In the lead-up to the 2018 midterm elections in the United States, law enforcement, intelligence, and election officials were on high alert for digital attacks and influence operations after Russia demonstrated the reality of these threats by targeting the presidential elections in 2016. Six years later, the threat of hacking and malign foreign influence remain, but 2022 is a different time and a new top-line risk has emerged: physical safety threats to election officials, their families, and their workplaces.
In July 2021 the Department of Justice launched a task force to counter threats against election workers, and the US Election Assistance Commission released security guidance for election professionals. But in public comments this week, lawmakers, top national security officials, and election administrators themselves all expressed concern that misinformation about the security and validity of US voting continues to shape a new threat landscape going into the midterms.
“In New Mexico, the conspiracies about our voting and election systems have gripped a certain portion of the electorate and have caused people to act,” New Mexico’s Secretary of State and top election official Maggie Toulouse Oliver testified before the House of Representatives Homeland Security Committee yesterday. “During the 2020 election cycle, I was doxxed and had to leave my home for weeks under state police protection. Since 2020, my office has certainly seen an uptick in social media trolling, aggrieved emails, and calls into our office, and other communications that parrot the misinformation circulating widely in the national discourse. But more recently, especially since our June 2022 primary election, my office has experienced pointed threats serious enough to be referred to law enforcement.”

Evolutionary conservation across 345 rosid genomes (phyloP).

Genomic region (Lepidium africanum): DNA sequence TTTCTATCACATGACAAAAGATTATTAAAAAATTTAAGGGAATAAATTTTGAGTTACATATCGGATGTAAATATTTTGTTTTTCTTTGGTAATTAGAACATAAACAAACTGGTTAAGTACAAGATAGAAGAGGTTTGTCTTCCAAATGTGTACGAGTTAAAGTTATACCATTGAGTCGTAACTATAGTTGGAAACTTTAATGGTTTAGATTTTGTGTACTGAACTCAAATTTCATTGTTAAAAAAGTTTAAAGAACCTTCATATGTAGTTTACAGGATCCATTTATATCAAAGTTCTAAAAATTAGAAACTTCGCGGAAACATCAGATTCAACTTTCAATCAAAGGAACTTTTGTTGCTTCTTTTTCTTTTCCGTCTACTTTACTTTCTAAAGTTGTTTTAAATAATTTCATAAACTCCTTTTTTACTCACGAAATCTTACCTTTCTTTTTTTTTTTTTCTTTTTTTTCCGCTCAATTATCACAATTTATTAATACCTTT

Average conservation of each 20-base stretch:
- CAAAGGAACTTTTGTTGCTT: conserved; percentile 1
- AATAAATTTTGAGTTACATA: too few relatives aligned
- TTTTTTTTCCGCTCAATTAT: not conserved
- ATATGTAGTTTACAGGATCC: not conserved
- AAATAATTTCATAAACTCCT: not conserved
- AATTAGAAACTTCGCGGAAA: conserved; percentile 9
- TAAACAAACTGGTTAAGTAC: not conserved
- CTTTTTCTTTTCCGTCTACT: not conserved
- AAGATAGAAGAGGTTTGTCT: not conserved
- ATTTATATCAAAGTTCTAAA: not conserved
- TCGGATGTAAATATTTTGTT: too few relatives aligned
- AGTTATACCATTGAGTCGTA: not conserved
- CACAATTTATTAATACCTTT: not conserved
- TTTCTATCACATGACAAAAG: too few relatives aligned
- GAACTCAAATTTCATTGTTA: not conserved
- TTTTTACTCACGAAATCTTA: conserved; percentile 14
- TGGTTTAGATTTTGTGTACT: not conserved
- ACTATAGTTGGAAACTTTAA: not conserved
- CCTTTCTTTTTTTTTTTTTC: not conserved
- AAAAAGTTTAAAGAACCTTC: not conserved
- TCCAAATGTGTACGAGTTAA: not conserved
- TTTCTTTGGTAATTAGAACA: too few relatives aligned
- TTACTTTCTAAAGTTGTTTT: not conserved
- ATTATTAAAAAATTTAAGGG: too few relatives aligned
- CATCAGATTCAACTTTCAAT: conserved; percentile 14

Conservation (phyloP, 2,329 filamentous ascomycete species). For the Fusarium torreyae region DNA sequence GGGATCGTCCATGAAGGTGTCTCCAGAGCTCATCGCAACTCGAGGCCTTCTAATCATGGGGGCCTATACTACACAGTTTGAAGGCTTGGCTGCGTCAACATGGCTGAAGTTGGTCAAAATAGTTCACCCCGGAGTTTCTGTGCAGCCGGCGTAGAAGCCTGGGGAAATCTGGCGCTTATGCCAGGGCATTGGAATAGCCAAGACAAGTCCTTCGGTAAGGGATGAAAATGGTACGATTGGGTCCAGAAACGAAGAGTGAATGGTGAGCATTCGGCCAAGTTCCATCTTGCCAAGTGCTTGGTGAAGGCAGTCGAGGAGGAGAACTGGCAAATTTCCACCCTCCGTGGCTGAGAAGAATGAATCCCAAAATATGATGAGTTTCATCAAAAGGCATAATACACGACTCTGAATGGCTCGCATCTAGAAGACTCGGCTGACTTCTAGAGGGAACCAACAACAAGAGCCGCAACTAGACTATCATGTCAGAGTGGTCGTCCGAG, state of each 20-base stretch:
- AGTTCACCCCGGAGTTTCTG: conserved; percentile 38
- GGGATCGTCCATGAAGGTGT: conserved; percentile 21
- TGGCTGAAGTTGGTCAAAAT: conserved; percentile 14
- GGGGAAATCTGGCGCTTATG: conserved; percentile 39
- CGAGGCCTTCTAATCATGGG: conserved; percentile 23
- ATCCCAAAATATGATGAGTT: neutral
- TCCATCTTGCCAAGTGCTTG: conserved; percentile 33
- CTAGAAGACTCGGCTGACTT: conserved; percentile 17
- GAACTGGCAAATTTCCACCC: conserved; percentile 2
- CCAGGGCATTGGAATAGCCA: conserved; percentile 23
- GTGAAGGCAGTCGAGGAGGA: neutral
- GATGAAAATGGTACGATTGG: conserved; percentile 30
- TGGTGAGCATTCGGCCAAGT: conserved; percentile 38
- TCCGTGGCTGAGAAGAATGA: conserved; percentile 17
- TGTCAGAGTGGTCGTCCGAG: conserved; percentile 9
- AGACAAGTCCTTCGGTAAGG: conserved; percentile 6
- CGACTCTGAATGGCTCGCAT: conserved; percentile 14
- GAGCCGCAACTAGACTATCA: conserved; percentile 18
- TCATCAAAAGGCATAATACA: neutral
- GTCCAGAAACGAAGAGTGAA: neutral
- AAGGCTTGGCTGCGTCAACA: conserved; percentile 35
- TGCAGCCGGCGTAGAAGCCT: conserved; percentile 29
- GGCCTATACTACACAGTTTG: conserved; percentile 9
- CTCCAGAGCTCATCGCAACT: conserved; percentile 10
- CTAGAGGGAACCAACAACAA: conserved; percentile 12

In a discussion on Tuesday about midterm election security at the Fordham International Conference on Cyber Security in New York City, FBI director Christopher Wray and NSA director Paul Nakasone emphasized that federal intelligence and law enforcement view foreign adversaries that have been active during past US elections—including Russia, China, and Iran—as potential threats heading into the 2022 midterms. But threats against election workers now appear at the top of their list.
“We are … positioning ourselves to understand our adversaries better, so we do have a series of operations that we’re conducting now and in the future as we approach the fall,” Nakasone said on Tuesday. “But I think the other piece of it is, this isn’t episodic, this for us is a persistent engagement that we have across time, in terms of being able to understand where our adversaries are at, what they’re trying to do, where we need to impact them, understanding how they’re getting better.”
When asked how the FBI handles misinformation that stems from foreign influence operations but ultimately embeds itself in the domestic psyche, Wray said that the Bureau simply has a set of enforcement mandates around elections that it focuses on carrying out.
“We’re not the truth police,” he told the conference. “It’s not to say there isn’t an important role for calling out falsity versus truth, it’s just that our contributions are fairly specific. We’re targeting foreign malign influence. We are investigating malicious cyber actors, whether they are foreign or otherwise, that target election infrastructure—so cyber activity. We are investigating federal election crimes, and that covers everything from campaign finance violations, to voter fraud and voter suppression, to something that we’ve seen an alarming amount of over the last little bit—threats of violence against election workers, which we’re not going to tolerate.”